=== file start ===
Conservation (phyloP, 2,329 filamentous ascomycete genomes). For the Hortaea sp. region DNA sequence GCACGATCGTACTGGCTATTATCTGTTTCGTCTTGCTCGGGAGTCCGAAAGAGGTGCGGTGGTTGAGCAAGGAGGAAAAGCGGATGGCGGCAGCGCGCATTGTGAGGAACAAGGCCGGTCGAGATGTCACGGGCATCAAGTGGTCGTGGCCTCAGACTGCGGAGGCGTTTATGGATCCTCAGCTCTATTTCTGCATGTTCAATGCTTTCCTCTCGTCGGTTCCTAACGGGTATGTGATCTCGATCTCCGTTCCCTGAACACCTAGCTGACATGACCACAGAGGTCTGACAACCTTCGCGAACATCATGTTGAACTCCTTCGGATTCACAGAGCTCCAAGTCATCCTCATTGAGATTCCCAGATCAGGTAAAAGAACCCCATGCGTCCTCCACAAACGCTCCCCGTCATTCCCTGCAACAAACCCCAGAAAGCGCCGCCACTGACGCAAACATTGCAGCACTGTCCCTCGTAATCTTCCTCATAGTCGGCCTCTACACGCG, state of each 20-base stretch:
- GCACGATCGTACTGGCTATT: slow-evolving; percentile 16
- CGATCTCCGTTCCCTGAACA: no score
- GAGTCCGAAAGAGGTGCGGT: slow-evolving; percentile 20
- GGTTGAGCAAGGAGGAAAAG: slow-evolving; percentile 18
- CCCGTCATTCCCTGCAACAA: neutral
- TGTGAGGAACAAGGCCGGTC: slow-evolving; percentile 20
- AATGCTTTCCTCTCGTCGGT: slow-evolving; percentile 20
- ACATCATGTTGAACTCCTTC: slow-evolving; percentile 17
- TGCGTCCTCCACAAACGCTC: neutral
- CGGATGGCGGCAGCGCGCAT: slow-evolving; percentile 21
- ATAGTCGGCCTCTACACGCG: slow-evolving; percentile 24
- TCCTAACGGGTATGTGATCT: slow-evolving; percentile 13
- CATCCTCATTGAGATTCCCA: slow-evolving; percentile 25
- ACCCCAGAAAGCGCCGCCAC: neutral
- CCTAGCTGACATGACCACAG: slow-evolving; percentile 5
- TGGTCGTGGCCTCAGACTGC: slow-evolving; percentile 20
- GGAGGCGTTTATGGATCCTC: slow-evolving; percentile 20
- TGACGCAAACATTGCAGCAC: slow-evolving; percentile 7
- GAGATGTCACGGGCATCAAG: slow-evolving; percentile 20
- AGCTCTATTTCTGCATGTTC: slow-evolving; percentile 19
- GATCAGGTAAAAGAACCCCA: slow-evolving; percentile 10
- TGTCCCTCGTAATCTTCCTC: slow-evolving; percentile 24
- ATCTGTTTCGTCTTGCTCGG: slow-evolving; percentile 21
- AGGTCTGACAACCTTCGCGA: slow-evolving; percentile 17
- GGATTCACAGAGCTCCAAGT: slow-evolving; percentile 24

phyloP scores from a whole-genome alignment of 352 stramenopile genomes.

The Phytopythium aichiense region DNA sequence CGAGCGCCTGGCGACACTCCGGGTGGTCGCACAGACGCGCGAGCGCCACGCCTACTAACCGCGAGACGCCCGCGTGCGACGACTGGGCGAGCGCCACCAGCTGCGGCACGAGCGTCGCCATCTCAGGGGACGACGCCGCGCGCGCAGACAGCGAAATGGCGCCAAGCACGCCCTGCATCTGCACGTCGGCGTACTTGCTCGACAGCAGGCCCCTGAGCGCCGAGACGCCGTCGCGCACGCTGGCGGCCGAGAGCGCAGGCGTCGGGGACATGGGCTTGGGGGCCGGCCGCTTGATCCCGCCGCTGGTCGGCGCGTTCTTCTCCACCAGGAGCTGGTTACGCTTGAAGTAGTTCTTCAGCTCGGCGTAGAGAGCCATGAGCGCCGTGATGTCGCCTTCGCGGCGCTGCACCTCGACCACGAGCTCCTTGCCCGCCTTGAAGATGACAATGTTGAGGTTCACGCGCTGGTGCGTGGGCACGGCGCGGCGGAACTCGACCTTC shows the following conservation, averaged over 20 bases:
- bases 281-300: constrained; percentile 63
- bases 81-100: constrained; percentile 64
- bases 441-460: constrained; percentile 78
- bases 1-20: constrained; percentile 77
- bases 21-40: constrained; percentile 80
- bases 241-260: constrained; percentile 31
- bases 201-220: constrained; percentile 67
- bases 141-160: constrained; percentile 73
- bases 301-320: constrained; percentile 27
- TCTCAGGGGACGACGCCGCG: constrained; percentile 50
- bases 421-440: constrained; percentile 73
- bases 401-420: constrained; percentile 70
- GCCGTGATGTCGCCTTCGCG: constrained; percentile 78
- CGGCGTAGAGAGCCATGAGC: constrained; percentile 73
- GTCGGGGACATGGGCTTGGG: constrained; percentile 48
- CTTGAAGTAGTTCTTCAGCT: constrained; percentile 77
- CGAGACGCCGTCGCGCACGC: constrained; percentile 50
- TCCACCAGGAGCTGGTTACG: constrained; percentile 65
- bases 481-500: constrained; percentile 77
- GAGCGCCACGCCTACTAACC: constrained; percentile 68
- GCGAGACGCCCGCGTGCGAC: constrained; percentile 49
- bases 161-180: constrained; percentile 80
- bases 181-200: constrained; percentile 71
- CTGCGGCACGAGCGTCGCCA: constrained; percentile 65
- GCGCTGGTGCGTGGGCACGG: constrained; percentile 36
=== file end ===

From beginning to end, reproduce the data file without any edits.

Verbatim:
Conservation (phyloP, 2,329 filamentous ascomycete genomes). For the Hortaea sp. region DNA sequence GCACGATCGTACTGGCTATTATCTGTTTCGTCTTGCTCGGGAGTCCGAAAGAGGTGCGGTGGTTGAGCAAGGAGGAAAAGCGGATGGCGGCAGCGCGCATTGTGAGGAACAAGGCCGGTCGAGATGTCACGGGCATCAAGTGGTCGTGGCCTCAGACTGCGGAGGCGTTTATGGATCCTCAGCTCTATTTCTGCATGTTCAATGCTTTCCTCTCGTCGGTTCCTAACGGGTATGTGATCTCGATCTCCGTTCCCTGAACACCTAGCTGACATGACCACAGAGGTCTGACAACCTTCGCGAACATCATGTTGAACTCCTTCGGATTCACAGAGCTCCAAGTCATCCTCATTGAGATTCCCAGATCAGGTAAAAGAACCCCATGCGTCCTCCACAAACGCTCCCCGTCATTCCCTGCAACAAACCCCAGAAAGCGCCGCCACTGACGCAAACATTGCAGCACTGTCCCTCGTAATCTTCCTCATAGTCGGCCTCTACACGCG, state of each 20-base stretch:
- GCACGATCGTACTGGCTATT: slow-evolving; percentile 16
- CGATCTCCGTTCCCTGAACA: no score
- GAGTCCGAAAGAGGTGCGGT: slow-evolving; percentile 20
- GGTTGAGCAAGGAGGAAAAG: slow-evolving; percentile 18
- CCCGTCATTCCCTGCAACAA: neutral
- TGTGAGGAACAAGGCCGGTC: slow-evolving; percentile 20
- AATGCTTTCCTCTCGTCGGT: slow-evolving; percentile 20
- ACATCATGTTGAACTCCTTC: slow-evolving; percentile 17
- TGCGTCCTCCACAAACGCTC: neutral
- CGGATGGCGGCAGCGCGCAT: slow-evolving; percentile 21
- ATAGTCGGCCTCTACACGCG: slow-evolving; percentile 24
- TCCTAACGGGTATGTGATCT: slow-evolving; percentile 13
- CATCCTCATTGAGATTCCCA: slow-evolving; percentile 25
- ACCCCAGAAAGCGCCGCCAC: neutral
- CCTAGCTGACATGACCACAG: slow-evolving; percentile 5
- TGGTCGTGGCCTCAGACTGC: slow-evolving; percentile 20
- GGAGGCGTTTATGGATCCTC: slow-evolving; percentile 20
- TGACGCAAACATTGCAGCAC: slow-evolving; percentile 7
- GAGATGTCACGGGCATCAAG: slow-evolving; percentile 20
- AGCTCTATTTCTGCATGTTC: slow-evolving; percentile 19
- GATCAGGTAAAAGAACCCCA: slow-evolving; percentile 10
- TGTCCCTCGTAATCTTCCTC: slow-evolving; percentile 24
- ATCTGTTTCGTCTTGCTCGG: slow-evolving; percentile 21
- AGGTCTGACAACCTTCGCGA: slow-evolving; percentile 17
- GGATTCACAGAGCTCCAAGT: slow-evolving; percentile 24

phyloP scores from a whole-genome alignment of 352 stramenopile genomes.

The Phytopythium aichiense region DNA sequence CGAGCGCCTGGCGACACTCCGGGTGGTCGCACAGACGCGCGAGCGCCACGCCTACTAACCGCGAGACGCCCGCGTGCGACGACTGGGCGAGCGCCACCAGCTGCGGCACGAGCGTCGCCATCTCAGGGGACGACGCCGCGCGCGCAGACAGCGAAATGGCGCCAAGCACGCCCTGCATCTGCACGTCGGCGTACTTGCTCGACAGCAGGCCCCTGAGCGCCGAGACGCCGTCGCGCACGCTGGCGGCCGAGAGCGCAGGCGTCGGGGACATGGGCTTGGGGGCCGGCCGCTTGATCCCGCCGCTGGTCGGCGCGTTCTTCTCCACCAGGAGCTGGTTACGCTTGAAGTAGTTCTTCAGCTCGGCGTAGAGAGCCATGAGCGCCGTGATGTCGCCTTCGCGGCGCTGCACCTCGACCACGAGCTCCTTGCCCGCCTTGAAGATGACAATGTTGAGGTTCACGCGCTGGTGCGTGGGCACGGCGCGGCGGAACTCGACCTTC shows the following conservation, averaged over 20 bases:
- bases 281-300: constrained; percentile 63
- bases 81-100: constrained; percentile 64
- bases 441-460: constrained; percentile 78
- bases 1-20: constrained; percentile 77
- bases 21-40: constrained; percentile 80
- bases 241-260: constrained; percentile 31
- bases 201-220: constrained; percentile 67
- bases 141-160: constrained; percentile 73
- bases 301-320: constrained; percentile 27
- TCTCAGGGGACGACGCCGCG: constrained; percentile 50
- bases 421-440: constrained; percentile 73
- bases 401-420: constrained; percentile 70
- GCCGTGATGTCGCCTTCGCG: constrained; percentile 78
- CGGCGTAGAGAGCCATGAGC: constrained; percentile 73
- GTCGGGGACATGGGCTTGGG: constrained; percentile 48
- CTTGAAGTAGTTCTTCAGCT: constrained; percentile 77
- CGAGACGCCGTCGCGCACGC: constrained; percentile 50
- TCCACCAGGAGCTGGTTACG: constrained; percentile 65
- bases 481-500: constrained; percentile 77
- GAGCGCCACGCCTACTAACC: constrained; percentile 68
- GCGAGACGCCCGCGTGCGAC: constrained; percentile 49
- bases 161-180: constrained; percentile 80
- bases 181-200: constrained; percentile 71
- CTGCGGCACGAGCGTCGCCA: constrained; percentile 65
- GCGCTGGTGCGTGGGCACGG: constrained; percentile 36